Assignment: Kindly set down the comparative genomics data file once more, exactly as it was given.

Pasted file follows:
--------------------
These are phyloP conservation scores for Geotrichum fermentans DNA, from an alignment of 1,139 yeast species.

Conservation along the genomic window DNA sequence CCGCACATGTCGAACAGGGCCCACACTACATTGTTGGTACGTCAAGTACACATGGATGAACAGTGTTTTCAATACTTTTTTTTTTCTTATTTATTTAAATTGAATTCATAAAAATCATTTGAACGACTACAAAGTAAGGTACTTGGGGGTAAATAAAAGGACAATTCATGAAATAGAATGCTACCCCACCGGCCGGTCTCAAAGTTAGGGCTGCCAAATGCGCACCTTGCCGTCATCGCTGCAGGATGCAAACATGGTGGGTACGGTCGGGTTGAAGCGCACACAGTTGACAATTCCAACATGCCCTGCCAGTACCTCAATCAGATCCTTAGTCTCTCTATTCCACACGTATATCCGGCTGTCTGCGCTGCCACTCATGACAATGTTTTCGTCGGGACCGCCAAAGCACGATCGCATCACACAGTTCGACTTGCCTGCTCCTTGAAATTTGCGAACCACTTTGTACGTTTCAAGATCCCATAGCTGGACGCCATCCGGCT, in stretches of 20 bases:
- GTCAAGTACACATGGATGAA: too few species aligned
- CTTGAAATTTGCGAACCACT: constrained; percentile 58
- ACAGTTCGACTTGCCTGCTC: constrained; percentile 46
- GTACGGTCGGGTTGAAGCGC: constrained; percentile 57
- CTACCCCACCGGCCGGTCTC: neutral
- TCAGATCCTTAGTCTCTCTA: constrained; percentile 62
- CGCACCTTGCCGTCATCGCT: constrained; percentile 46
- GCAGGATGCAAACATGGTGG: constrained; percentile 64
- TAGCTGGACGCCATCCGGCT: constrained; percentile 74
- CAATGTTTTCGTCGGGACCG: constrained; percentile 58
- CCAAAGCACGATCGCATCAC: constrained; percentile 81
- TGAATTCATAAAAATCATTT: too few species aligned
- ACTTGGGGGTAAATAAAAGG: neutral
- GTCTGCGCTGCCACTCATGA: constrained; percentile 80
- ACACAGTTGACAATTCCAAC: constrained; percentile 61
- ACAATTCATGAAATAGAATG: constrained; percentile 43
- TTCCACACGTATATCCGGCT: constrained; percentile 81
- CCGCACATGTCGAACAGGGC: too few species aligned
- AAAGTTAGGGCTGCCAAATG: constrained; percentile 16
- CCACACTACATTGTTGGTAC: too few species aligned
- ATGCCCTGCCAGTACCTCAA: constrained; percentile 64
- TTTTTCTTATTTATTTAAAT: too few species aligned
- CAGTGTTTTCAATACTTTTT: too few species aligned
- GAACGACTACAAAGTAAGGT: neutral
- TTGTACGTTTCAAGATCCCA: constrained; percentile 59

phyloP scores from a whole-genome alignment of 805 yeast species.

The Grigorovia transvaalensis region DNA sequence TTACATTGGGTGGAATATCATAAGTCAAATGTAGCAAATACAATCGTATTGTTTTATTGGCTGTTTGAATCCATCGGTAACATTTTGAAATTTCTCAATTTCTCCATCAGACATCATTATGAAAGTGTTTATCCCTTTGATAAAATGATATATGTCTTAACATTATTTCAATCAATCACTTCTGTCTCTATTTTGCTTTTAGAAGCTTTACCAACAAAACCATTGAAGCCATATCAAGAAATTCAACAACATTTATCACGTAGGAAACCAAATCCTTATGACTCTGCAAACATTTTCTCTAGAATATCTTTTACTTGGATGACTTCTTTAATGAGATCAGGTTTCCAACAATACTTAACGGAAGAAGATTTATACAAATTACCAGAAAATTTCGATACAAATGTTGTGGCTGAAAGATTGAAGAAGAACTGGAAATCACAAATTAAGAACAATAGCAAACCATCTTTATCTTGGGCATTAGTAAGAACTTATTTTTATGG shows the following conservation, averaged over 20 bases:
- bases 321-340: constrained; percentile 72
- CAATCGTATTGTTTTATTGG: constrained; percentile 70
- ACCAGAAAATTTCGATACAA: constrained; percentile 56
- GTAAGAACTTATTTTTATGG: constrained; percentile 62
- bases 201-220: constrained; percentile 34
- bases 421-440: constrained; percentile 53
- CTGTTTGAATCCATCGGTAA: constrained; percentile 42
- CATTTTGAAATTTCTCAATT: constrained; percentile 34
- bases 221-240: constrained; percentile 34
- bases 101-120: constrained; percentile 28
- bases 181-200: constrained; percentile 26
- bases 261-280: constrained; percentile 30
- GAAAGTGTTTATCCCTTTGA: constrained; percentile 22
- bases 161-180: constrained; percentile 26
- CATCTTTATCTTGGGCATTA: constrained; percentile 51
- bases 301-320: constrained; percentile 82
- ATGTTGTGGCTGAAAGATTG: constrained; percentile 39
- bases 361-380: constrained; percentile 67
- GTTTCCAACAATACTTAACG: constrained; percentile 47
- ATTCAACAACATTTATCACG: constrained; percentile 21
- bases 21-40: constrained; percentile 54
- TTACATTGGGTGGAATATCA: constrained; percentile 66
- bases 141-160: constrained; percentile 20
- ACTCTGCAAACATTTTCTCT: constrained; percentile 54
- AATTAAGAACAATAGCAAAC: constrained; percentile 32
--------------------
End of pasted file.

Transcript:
These are phyloP conservation scores for Geotrichum fermentans DNA, from an alignment of 1,139 yeast species.

Conservation along the genomic window DNA sequence CCGCACATGTCGAACAGGGCCCACACTACATTGTTGGTACGTCAAGTACACATGGATGAACAGTGTTTTCAATACTTTTTTTTTTCTTATTTATTTAAATTGAATTCATAAAAATCATTTGAACGACTACAAAGTAAGGTACTTGGGGGTAAATAAAAGGACAATTCATGAAATAGAATGCTACCCCACCGGCCGGTCTCAAAGTTAGGGCTGCCAAATGCGCACCTTGCCGTCATCGCTGCAGGATGCAAACATGGTGGGTACGGTCGGGTTGAAGCGCACACAGTTGACAATTCCAACATGCCCTGCCAGTACCTCAATCAGATCCTTAGTCTCTCTATTCCACACGTATATCCGGCTGTCTGCGCTGCCACTCATGACAATGTTTTCGTCGGGACCGCCAAAGCACGATCGCATCACACAGTTCGACTTGCCTGCTCCTTGAAATTTGCGAACCACTTTGTACGTTTCAAGATCCCATAGCTGGACGCCATCCGGCT, in stretches of 20 bases:
- GTCAAGTACACATGGATGAA: too few species aligned
- CTTGAAATTTGCGAACCACT: constrained; percentile 58
- ACAGTTCGACTTGCCTGCTC: constrained; percentile 46
- GTACGGTCGGGTTGAAGCGC: constrained; percentile 57
- CTACCCCACCGGCCGGTCTC: neutral
- TCAGATCCTTAGTCTCTCTA: constrained; percentile 62
- CGCACCTTGCCGTCATCGCT: constrained; percentile 46
- GCAGGATGCAAACATGGTGG: constrained; percentile 64
- TAGCTGGACGCCATCCGGCT: constrained; percentile 74
- CAATGTTTTCGTCGGGACCG: constrained; percentile 58
- CCAAAGCACGATCGCATCAC: constrained; percentile 81
- TGAATTCATAAAAATCATTT: too few species aligned
- ACTTGGGGGTAAATAAAAGG: neutral
- GTCTGCGCTGCCACTCATGA: constrained; percentile 80
- ACACAGTTGACAATTCCAAC: constrained; percentile 61
- ACAATTCATGAAATAGAATG: constrained; percentile 43
- TTCCACACGTATATCCGGCT: constrained; percentile 81
- CCGCACATGTCGAACAGGGC: too few species aligned
- AAAGTTAGGGCTGCCAAATG: constrained; percentile 16
- CCACACTACATTGTTGGTAC: too few species aligned
- ATGCCCTGCCAGTACCTCAA: constrained; percentile 64
- TTTTTCTTATTTATTTAAAT: too few species aligned
- CAGTGTTTTCAATACTTTTT: too few species aligned
- GAACGACTACAAAGTAAGGT: neutral
- TTGTACGTTTCAAGATCCCA: constrained; percentile 59

phyloP scores from a whole-genome alignment of 805 yeast species.

The Grigorovia transvaalensis region DNA sequence TTACATTGGGTGGAATATCATAAGTCAAATGTAGCAAATACAATCGTATTGTTTTATTGGCTGTTTGAATCCATCGGTAACATTTTGAAATTTCTCAATTTCTCCATCAGACATCATTATGAAAGTGTTTATCCCTTTGATAAAATGATATATGTCTTAACATTATTTCAATCAATCACTTCTGTCTCTATTTTGCTTTTAGAAGCTTTACCAACAAAACCATTGAAGCCATATCAAGAAATTCAACAACATTTATCACGTAGGAAACCAAATCCTTATGACTCTGCAAACATTTTCTCTAGAATATCTTTTACTTGGATGACTTCTTTAATGAGATCAGGTTTCCAACAATACTTAACGGAAGAAGATTTATACAAATTACCAGAAAATTTCGATACAAATGTTGTGGCTGAAAGATTGAAGAAGAACTGGAAATCACAAATTAAGAACAATAGCAAACCATCTTTATCTTGGGCATTAGTAAGAACTTATTTTTATGG shows the following conservation, averaged over 20 bases:
- bases 321-340: constrained; percentile 72
- CAATCGTATTGTTTTATTGG: constrained; percentile 70
- ACCAGAAAATTTCGATACAA: constrained; percentile 56
- GTAAGAACTTATTTTTATGG: constrained; percentile 62
- bases 201-220: constrained; percentile 34
- bases 421-440: constrained; percentile 53
- CTGTTTGAATCCATCGGTAA: constrained; percentile 42
- CATTTTGAAATTTCTCAATT: constrained; percentile 34
- bases 221-240: constrained; percentile 34
- bases 101-120: constrained; percentile 28
- bases 181-200: constrained; percentile 26
- bases 261-280: constrained; percentile 30
- GAAAGTGTTTATCCCTTTGA: constrained; percentile 22
- bases 161-180: constrained; percentile 26
- CATCTTTATCTTGGGCATTA: constrained; percentile 51
- bases 301-320: constrained; percentile 82
- ATGTTGTGGCTGAAAGATTG: constrained; percentile 39
- bases 361-380: constrained; percentile 67
- GTTTCCAACAATACTTAACG: constrained; percentile 47
- ATTCAACAACATTTATCACG: constrained; percentile 21
- bases 21-40: constrained; percentile 54
- TTACATTGGGTGGAATATCA: constrained; percentile 66
- bases 141-160: constrained; percentile 20
- ACTCTGCAAACATTTTCTCT: constrained; percentile 54
- AATTAAGAACAATAGCAAAC: constrained; percentile 32